• 1 1/2 teaspoons kosher salt
  • 1/4 teaspoon baking soda
  • 1 cup skim milk
  • 1/4 cup water
  • 2 tablespoons extra virgin olive oil
  • Cornmeal for sprinkling the pan

Instructions
 

  • Lightly grease an 8 1/2 x 4 1/2-inch loaf pan with cooking spray. Dust the bottom and sides with cornmeal. Set aside.
  • In the bowl of a standing mixer fitted with the paddle attachment or a large mixing bowl, whisk together the whole wheat flour, all purpose flour, vital wheat gluten flour (if using), brown sugar, yeast salt, and baking soda.
  • In a microwave safe bowl or large measuring cup, combine the milk, water, and oil. Microwave in 30 second intervals, until the liquid reaches the temperature directed by the yeast manufacturer (120 degrees F to 130 degrees F for Red Star Platinum). Stir the liquid together well before taking the temperature, and for best results, use a digital read thermometer. The liquid should feel hotter than lukewarm, but not so hot that it is uncomfortable or burns.
  • Pour the hot liquid over the dry ingredients, then beat the mixture on high speed for one minute. The dough will be very soft, somewhat sticky, and moist. Transfer the dough to the prepared pan, then press it gently with the back of your hand to make it as even as possible.
  • Lightly grease a sheet of plastic wrap with cooking spray, then cover the pan and let rise in a warm, draft-free place, until the dough just barely rises over the top rim of the pan, about 1 hour, depending upon the temperature of your kitchen. (Alternatively, you can place the loaf in your refrigerator to rise overnight. Let stand at room temperature for 30 minutes prior to baking.) Towards the end of the bread’s rise time, place a rack in the center of the oven and preheat oven to 400 degrees F.
  • Once dough has risen, remove the plastic wrap and bake for 22 to 27 minutes, until it is golden brown and the interior temperature registers 185 to 190 degrees F. Check the dough at the 15-minute mark—if it is browning too quickly, lightly tent the pan with foil, then continue baking until the bread is done. Remove the bread from the oven and let stand for 5 minutes in the baking pan. Gently turn the bread out from the pan and place on a cooling rack. Allow bread to cool completely before slicing.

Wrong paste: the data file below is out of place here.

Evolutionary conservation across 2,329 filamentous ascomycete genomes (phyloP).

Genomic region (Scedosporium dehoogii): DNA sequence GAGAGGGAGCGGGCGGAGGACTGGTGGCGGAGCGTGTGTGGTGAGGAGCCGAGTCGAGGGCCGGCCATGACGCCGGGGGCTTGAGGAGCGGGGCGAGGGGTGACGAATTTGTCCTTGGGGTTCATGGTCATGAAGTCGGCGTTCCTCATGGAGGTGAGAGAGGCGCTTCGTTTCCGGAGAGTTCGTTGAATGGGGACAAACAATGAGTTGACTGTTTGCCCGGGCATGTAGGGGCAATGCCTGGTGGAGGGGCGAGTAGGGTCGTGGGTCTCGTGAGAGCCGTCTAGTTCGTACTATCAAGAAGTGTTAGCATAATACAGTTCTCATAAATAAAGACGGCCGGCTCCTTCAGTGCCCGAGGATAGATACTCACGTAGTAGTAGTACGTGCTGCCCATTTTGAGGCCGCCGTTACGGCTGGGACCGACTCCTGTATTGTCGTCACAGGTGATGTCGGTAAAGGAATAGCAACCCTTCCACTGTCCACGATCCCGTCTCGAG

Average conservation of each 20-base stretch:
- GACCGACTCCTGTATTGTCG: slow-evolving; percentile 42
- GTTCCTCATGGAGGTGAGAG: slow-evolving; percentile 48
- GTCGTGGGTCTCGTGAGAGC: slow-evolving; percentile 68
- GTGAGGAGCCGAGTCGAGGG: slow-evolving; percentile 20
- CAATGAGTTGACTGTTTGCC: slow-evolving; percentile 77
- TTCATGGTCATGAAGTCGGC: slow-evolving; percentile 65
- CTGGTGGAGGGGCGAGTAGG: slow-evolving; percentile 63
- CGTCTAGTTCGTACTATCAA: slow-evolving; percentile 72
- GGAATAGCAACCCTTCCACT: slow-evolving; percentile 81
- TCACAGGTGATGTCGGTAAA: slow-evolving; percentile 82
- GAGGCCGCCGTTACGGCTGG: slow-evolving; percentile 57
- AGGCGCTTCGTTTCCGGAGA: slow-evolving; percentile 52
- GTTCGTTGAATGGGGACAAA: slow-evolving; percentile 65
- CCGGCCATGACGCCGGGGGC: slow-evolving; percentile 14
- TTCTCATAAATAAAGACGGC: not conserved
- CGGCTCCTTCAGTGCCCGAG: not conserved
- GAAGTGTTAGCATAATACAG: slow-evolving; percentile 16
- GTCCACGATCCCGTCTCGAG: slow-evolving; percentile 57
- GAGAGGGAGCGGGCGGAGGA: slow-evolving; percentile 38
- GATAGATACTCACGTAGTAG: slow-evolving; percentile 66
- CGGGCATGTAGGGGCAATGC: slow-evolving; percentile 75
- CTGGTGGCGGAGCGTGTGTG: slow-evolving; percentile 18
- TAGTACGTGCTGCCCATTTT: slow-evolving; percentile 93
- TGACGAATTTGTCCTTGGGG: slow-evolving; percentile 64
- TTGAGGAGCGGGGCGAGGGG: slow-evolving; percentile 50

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I’m sharing this post in partnership with Red Star Yeast. Thanks for supporting the brands and companies that make it possible for me to continue providing quality content to you. For more recipe ideas and inspiration, check out Red Star Yeast on Facebook and Pinterest too!

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Erin Clarke

Hi, I'm Erin Clarke, and I'm fearlessly dedicated to making healthy food that's affordable, easy-to-make, and best of all DELISH. I'm the author and recipe developer here at wellplated.com and of The Well Plated Cookbook. I adore both sweets and veggies, and I am on a mission to save you time and dishes. WELCOME!

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45 Comments

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  1. I made this bread yesterday, and it is delicious!  My family enjoyed it for breakfast toasted with butter and jam.  I am wondering if I could use this bread in your Skillet Tomato Casserole (which I have had bookmarked for ages!).  Many thanks!

    1. Jocelyn, I’m so excited to hear that you all loved this recipe! I think that this bread might be a bit soft for the Skillet Tomato Casserole, however. To be safe, I’d try to find a heartier, crustier loaf that can stand up to the sautéing. I do hope you try the tomato casserole though. It’s one of my favorites!

  2. Hi Erin – I can’t wait to try this bread! Many years ago (40 or so) I used to make English Muffin bread in 1lb coffee cans. If was so good, but the recipe is long gone. Yours looks delicious. One question – is it possible to substitute 1% milk for the skim? I never have skim on hand. Thank you for your help. I’m new to your site and really enjoying it :).

    1. Ginny, it is completely fine to use 1% (or even 2% or whole) milk. I hope you absolutely love this recipe! How neat that you baked your first one in a coffee can. I might have to try that myself some time :)